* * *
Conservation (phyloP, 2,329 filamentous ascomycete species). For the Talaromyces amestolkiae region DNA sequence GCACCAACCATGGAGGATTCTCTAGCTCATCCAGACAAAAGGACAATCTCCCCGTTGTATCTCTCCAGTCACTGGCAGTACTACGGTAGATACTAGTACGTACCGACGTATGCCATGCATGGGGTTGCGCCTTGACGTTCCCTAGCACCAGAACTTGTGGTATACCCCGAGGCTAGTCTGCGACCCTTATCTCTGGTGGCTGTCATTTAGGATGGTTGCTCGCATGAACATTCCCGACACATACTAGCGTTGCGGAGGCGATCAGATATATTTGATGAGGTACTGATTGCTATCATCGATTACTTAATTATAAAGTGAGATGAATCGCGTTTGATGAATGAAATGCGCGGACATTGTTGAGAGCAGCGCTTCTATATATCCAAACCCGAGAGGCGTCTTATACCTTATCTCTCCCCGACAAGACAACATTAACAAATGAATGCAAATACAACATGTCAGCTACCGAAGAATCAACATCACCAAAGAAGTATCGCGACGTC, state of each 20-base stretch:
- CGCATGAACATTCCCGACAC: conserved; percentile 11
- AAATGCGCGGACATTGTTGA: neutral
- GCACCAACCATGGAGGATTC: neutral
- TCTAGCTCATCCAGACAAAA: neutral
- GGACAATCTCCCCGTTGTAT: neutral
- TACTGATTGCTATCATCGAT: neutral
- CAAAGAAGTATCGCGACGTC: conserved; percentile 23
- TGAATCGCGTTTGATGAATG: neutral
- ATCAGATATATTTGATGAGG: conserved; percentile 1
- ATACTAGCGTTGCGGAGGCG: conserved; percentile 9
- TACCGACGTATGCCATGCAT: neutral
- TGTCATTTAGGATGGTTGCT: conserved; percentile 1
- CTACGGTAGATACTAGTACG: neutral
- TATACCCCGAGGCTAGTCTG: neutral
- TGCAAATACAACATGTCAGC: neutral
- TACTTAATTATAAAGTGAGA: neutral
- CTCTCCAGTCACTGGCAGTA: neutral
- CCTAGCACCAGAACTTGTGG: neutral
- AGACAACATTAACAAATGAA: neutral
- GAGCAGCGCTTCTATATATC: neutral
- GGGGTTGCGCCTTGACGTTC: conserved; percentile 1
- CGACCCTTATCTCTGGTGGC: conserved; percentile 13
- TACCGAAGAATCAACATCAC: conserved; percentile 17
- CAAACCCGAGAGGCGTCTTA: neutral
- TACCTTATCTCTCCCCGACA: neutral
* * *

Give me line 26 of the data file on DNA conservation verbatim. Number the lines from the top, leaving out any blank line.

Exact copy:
- TACCTTATCTCTCCCCGACA: neutral